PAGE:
The distribution and partitioning of elements in igneous rocks is well established for various melt–(fluid)–solid pairs and provides important insights into the petrogenesis of these rocks. Studies of the partitioning behavior of elements under metamorphic conditions are scarce and commonly focus on high-grade metamorphic facies. Little is known about the partitioning behavior of elements under low-grade metamorphic conditions. Greenschist-facies metasedimentary rocks of the North American Belt Supergroup host magnetite that displays equilibrium features with co-existing mineral phases such as quartz and carbonate. Magnetite is an ideal target for geochemical investigations because it can incorporate a large number of cations and is sensitive to changes in temperature, oxygen fugacity, pressure, whole-rock composition, and cooling trends. Whole-rock major and trace element analyses have been undertaken on representative samples from Belt Supergroup metasedimentary rocks using X-ray fluorescence. Electron microprobe and laser ablation ICP-MS were used to obtain major and trace element concentrations for magnetite hosted in these rocks. Stable-isotope geothermometry of magnetite–quartz and magnetite–carbonate pairs constrain metamorphic temperatures to ca. 390 °C. Partition coefficients (D) for magnetite–matrix pairs presumably reflect equilibrium at these low-grade metamorphic conditions.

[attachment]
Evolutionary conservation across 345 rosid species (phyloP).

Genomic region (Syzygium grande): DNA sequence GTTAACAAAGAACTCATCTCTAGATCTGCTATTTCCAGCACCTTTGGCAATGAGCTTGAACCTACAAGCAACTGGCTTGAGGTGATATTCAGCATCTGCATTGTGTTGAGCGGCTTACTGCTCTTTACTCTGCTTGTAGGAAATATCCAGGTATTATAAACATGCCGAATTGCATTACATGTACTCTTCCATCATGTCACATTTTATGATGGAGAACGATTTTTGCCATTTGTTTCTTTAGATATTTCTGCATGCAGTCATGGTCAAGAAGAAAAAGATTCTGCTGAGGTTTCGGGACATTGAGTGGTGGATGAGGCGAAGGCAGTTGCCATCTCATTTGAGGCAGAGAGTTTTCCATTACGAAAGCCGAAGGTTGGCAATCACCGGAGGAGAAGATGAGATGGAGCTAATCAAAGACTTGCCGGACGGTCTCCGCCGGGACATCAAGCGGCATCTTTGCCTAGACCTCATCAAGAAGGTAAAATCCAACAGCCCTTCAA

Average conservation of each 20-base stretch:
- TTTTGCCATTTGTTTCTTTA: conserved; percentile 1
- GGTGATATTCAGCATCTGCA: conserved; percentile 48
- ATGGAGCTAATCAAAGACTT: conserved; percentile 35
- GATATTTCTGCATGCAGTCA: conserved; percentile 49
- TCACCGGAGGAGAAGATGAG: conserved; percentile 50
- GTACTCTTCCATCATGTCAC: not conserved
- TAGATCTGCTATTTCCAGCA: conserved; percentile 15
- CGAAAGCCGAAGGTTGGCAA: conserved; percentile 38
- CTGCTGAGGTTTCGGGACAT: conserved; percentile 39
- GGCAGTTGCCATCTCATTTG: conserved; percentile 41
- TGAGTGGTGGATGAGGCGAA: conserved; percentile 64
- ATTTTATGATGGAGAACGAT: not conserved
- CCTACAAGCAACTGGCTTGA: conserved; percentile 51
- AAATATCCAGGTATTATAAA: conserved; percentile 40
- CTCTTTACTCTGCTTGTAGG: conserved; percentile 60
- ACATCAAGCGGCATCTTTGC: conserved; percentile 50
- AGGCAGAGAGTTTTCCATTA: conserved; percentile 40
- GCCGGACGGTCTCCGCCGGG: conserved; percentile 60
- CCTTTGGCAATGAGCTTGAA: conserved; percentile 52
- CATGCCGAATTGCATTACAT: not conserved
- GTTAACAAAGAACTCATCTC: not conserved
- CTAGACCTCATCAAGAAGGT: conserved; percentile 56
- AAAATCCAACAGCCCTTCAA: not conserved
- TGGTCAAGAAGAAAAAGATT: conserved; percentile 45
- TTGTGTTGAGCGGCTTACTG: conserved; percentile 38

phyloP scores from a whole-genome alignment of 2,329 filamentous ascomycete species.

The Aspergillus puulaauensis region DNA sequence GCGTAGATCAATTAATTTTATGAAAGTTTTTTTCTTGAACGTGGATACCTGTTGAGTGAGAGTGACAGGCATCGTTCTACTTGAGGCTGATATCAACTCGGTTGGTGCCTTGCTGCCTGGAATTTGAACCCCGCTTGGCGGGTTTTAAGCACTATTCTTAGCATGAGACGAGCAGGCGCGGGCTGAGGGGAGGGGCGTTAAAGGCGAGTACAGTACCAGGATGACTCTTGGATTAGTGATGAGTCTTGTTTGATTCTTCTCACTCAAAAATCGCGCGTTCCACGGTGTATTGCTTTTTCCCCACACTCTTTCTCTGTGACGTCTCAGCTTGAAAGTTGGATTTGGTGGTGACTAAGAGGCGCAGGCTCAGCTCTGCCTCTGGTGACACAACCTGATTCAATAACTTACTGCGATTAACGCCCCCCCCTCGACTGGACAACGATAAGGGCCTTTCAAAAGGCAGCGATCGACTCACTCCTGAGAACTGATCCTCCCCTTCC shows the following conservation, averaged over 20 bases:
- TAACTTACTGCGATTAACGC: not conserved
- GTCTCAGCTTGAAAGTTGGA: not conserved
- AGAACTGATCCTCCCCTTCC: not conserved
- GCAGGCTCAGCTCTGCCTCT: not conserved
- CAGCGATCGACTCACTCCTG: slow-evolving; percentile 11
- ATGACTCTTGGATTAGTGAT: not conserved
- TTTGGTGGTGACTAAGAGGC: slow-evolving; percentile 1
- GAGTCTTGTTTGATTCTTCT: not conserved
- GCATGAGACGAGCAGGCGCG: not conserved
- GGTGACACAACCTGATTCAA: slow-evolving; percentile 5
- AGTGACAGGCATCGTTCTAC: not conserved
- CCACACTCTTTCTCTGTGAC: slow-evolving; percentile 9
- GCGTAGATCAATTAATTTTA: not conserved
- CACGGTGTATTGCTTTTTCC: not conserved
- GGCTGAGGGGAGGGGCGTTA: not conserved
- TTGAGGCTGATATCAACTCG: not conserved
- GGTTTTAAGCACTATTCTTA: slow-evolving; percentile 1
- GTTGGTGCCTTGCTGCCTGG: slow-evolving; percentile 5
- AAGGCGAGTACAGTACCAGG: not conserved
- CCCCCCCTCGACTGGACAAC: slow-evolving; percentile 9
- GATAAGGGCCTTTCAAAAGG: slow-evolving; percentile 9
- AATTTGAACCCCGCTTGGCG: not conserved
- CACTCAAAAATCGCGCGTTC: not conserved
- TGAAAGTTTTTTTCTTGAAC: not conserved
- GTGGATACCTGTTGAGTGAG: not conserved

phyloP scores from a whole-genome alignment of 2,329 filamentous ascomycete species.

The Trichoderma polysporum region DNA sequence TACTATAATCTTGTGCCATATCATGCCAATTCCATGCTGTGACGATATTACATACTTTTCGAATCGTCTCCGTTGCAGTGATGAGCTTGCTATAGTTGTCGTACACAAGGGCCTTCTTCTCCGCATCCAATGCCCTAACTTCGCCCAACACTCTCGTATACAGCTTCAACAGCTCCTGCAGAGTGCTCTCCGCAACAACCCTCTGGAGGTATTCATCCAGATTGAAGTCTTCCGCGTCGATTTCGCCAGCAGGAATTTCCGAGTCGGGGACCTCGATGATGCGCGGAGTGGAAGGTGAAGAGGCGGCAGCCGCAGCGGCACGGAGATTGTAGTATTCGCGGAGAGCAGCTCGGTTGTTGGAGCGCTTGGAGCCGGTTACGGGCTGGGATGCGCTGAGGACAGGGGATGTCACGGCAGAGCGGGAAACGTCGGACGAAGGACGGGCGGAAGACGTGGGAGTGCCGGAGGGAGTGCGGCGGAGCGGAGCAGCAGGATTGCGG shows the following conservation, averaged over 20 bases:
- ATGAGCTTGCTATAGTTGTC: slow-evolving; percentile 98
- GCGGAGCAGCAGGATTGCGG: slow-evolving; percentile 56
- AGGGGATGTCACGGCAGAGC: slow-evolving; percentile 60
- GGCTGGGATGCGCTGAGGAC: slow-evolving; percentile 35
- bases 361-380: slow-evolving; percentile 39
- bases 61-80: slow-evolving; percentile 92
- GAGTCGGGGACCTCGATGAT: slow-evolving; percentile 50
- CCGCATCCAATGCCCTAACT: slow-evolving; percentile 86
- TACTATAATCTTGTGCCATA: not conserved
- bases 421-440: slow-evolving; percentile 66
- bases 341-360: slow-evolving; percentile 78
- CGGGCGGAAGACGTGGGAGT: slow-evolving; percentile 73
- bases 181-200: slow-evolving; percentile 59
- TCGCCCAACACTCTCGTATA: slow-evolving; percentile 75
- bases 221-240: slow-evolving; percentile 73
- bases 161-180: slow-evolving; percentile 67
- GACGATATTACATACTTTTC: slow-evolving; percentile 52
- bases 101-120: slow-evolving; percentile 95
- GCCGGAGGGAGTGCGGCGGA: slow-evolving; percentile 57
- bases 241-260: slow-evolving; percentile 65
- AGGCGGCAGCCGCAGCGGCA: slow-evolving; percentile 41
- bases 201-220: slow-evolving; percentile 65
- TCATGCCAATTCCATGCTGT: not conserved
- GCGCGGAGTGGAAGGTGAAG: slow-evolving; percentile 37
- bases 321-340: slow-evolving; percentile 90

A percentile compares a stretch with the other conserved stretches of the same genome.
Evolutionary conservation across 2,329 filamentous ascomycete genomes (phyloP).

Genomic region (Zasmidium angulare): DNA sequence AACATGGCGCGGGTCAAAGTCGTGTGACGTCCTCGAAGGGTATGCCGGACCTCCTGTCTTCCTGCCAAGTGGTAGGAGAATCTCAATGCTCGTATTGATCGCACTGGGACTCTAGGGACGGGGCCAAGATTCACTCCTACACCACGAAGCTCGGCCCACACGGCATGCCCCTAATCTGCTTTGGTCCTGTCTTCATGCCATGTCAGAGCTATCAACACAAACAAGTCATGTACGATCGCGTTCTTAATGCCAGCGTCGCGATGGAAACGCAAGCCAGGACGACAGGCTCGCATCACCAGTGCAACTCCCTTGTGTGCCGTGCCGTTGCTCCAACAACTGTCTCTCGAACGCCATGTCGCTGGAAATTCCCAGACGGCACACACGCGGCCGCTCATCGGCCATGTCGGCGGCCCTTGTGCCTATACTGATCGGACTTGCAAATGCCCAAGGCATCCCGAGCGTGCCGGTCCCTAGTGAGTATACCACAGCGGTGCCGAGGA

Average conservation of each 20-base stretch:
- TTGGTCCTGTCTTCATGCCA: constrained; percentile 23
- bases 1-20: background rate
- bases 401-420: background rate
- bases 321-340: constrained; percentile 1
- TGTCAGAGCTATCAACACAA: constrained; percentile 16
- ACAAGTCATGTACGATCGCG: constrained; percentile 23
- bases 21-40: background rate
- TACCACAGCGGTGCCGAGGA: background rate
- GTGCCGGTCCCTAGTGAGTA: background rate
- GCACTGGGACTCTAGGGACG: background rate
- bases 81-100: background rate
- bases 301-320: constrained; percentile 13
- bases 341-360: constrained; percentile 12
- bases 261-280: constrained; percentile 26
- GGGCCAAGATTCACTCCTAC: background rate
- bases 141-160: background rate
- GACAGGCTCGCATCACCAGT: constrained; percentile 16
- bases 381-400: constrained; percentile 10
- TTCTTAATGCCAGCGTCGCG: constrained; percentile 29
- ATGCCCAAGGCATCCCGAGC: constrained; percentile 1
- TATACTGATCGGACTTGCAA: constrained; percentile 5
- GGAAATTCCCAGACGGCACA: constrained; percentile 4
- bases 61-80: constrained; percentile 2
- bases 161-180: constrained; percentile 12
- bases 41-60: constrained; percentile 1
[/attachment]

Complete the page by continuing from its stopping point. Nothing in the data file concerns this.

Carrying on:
Except for Mn and Ni, which show comparable partition coefficients, the calculated values are one to two orders of magnitude lower than those for igneous magnetite. Aluminum displays the lowest calculated partition coefficient with a value of 0.006 and Ni and Fe the highest values with 6.3 and 20.9, respectively. Of the elements that commonly occur in spinel-group minerals, two groups can be distinguished: (1) elements that preferentially partition into the host rock (D < 1): Al, Mg, Pb, and Ti and (2) elements that show a preference to partition into magnetite (D > 1): Zn, Mn, Cr, V, Ni, and Fe.